Posts by William J. McGee

  • What was MH17 doing overflying war zone?

    William J. McGee at Yahoo News 5 mths ago

    Dangerous skies can be found from Israel to Iraq, and from Nigeria to North Korea, and aviation experts say the path that took Malaysia Airlines Flight 17 and its 298 passengers over a war zone in eastern Ukraine was not unusual. Commercial airlines fly over hot spots all the time without incident. However, risks are obvious, and different countries interpret protocols for overflights in various ways. U.S. carriers are probably among the most conservative about what territory to fly over — and they were directed by the country's Federal Aviation Administration (FAA) in April to avoid a narrow corridor over eastern Ukraine, an advisory that continues until April of next year. Reactions from other aviation agencies to Malaysia Airlines' second airborne tragedy in 2014 don't necessarily clear the air, but the airline would have had ample precedent from other countries' recent advisories to avoid eastern Ukrainian airspace. The International Air Transport Association, the airline industry’s largest global trade organization, issued a two-sentence statement just hours after the apparent downing of the aircraft: “We extend our deepest sympathies to the families and...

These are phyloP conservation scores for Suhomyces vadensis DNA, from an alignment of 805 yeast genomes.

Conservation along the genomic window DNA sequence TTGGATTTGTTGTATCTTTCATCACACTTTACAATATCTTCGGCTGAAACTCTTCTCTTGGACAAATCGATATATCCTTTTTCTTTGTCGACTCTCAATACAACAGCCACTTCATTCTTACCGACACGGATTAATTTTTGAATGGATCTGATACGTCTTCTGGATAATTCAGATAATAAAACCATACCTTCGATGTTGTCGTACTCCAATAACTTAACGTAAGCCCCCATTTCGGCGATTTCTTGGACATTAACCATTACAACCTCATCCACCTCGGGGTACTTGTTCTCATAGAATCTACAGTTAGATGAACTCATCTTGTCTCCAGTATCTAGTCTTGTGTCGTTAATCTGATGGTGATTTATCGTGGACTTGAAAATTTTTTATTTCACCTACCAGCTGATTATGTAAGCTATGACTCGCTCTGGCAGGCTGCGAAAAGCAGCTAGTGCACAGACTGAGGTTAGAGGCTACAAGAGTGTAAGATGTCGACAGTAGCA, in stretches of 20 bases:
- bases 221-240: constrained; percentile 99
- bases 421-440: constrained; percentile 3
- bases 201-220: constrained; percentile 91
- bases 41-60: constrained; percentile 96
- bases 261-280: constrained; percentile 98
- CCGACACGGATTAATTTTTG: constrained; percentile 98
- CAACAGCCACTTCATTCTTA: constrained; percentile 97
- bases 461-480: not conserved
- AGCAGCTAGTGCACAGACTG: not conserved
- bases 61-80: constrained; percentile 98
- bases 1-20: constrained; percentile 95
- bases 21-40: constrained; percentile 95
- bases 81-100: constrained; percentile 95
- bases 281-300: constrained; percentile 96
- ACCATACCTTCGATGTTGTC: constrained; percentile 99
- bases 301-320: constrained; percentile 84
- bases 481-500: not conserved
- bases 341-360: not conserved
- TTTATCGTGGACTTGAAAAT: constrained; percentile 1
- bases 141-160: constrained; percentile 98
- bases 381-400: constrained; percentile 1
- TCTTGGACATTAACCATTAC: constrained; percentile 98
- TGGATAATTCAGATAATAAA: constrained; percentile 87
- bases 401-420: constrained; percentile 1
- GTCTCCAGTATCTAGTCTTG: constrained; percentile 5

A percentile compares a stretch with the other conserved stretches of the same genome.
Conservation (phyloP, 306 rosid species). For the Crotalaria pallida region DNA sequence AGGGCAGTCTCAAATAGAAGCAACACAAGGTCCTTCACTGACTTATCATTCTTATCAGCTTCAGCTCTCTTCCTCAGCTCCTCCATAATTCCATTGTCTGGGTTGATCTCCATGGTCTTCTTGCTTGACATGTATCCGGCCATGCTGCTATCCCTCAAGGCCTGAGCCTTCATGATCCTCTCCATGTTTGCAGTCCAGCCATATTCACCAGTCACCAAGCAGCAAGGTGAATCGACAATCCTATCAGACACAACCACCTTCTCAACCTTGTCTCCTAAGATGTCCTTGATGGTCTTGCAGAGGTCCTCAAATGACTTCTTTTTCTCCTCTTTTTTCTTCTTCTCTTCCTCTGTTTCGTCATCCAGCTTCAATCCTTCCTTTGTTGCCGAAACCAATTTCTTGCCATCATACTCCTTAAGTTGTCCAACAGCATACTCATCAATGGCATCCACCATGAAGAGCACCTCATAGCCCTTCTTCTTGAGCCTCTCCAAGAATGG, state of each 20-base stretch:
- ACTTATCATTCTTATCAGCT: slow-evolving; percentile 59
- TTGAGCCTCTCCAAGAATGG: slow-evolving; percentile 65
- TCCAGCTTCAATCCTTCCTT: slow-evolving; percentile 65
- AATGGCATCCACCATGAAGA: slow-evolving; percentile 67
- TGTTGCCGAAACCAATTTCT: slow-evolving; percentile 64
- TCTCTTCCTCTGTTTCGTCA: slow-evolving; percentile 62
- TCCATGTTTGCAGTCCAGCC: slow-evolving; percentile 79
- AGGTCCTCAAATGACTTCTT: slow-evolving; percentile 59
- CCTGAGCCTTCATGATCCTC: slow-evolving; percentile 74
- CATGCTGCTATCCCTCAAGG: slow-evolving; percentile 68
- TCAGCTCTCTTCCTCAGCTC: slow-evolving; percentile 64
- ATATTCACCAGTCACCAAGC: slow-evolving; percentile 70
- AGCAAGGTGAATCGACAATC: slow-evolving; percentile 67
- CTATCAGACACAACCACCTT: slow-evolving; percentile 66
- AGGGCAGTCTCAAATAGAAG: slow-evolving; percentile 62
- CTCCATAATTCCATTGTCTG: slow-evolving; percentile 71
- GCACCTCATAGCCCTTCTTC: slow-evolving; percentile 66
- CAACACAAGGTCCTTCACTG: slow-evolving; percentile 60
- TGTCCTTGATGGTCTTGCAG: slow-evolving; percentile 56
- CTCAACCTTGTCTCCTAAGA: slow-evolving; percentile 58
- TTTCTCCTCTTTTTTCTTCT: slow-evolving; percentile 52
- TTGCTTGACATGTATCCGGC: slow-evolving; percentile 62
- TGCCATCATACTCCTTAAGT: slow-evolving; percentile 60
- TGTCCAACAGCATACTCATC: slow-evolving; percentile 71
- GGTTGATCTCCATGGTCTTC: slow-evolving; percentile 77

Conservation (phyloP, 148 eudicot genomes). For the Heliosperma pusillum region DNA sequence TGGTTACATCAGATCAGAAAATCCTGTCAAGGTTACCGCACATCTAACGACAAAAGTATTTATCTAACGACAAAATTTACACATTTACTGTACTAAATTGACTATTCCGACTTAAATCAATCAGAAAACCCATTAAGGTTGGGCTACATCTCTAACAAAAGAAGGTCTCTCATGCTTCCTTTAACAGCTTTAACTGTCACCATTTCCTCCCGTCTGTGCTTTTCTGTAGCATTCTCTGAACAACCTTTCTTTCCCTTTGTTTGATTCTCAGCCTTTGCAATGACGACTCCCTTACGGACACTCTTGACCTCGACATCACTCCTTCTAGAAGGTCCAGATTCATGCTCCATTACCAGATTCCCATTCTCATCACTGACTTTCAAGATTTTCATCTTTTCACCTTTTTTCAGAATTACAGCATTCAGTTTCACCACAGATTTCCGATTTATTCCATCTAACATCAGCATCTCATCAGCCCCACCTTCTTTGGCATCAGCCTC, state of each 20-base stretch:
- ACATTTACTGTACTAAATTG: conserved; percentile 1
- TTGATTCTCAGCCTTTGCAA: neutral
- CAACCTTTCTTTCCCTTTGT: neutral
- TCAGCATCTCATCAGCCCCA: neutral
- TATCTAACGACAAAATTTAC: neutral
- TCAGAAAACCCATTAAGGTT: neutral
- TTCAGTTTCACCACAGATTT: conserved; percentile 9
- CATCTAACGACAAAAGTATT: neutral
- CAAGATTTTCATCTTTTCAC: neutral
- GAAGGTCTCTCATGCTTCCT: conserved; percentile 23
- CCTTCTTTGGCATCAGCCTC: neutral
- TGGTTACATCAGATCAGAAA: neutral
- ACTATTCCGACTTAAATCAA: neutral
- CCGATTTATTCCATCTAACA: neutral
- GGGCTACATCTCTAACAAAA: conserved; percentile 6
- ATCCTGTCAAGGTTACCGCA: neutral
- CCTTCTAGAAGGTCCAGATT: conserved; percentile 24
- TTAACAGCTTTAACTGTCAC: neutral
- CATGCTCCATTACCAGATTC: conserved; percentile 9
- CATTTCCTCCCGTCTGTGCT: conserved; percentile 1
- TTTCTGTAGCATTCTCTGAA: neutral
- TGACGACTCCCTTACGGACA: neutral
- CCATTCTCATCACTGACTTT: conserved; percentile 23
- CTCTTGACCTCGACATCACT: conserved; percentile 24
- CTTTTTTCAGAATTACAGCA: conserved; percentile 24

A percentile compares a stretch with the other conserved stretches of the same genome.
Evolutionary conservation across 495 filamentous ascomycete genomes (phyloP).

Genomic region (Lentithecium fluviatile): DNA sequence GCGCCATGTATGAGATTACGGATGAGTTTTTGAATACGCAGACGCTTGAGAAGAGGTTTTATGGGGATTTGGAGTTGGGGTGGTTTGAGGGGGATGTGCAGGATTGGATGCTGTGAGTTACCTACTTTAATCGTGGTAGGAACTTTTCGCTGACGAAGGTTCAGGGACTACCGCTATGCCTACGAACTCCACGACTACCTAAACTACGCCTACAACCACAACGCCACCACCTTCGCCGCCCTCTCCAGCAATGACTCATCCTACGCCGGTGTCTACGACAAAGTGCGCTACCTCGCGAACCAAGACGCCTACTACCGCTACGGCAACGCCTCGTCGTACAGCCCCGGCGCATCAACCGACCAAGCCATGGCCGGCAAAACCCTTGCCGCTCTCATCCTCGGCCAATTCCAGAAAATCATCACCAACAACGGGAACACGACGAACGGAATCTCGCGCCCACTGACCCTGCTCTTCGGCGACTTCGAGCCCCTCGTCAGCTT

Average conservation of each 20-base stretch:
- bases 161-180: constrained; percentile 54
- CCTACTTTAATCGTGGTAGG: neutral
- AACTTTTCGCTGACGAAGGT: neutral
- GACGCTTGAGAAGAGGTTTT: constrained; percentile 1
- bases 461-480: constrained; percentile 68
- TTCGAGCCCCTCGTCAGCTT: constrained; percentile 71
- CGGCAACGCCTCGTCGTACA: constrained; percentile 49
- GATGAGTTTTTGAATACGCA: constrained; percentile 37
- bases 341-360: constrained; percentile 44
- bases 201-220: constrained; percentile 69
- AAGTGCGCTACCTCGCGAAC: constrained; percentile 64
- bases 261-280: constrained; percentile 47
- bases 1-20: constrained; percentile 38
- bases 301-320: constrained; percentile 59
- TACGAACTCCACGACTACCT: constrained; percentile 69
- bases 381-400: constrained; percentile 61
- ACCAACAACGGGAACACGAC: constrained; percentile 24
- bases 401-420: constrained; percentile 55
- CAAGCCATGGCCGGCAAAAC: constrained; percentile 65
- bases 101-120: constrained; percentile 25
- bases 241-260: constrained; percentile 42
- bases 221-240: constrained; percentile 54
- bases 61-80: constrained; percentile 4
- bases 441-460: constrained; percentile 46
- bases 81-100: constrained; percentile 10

• Wild-west charter airline market faces federal crackdown

    William J. McGee at Yahoo News 6 mths ago